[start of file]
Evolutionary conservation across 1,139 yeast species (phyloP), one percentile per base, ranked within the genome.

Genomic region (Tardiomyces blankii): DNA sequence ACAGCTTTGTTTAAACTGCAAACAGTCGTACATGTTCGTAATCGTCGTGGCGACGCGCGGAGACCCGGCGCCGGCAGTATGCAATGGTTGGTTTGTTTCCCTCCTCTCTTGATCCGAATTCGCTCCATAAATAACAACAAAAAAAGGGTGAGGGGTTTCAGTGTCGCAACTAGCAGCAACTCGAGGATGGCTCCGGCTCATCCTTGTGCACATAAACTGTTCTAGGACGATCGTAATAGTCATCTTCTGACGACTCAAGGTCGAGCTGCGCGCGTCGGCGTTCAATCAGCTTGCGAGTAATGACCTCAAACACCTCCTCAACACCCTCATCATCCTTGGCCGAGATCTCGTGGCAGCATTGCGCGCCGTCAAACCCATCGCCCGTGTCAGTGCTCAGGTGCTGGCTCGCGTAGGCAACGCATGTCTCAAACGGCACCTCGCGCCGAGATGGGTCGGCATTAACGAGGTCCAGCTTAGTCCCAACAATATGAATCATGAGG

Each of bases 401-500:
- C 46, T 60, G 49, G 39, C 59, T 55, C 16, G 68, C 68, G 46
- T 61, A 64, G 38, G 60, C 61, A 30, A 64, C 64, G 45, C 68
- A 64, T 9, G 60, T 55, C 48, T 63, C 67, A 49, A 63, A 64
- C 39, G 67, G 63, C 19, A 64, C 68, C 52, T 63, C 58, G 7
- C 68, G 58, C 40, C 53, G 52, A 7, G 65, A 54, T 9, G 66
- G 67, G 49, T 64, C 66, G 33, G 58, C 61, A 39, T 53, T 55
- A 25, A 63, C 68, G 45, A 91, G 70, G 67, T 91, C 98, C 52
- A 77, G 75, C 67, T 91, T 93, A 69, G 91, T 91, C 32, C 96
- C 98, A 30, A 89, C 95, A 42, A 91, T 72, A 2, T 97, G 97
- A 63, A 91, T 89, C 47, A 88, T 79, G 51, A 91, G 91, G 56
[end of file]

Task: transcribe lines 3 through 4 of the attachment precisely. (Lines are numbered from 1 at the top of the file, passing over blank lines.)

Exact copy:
Each of bases 401-500:
- C 46, T 60, G 49, G 39, C 59, T 55, C 16, G 68, C 68, G 46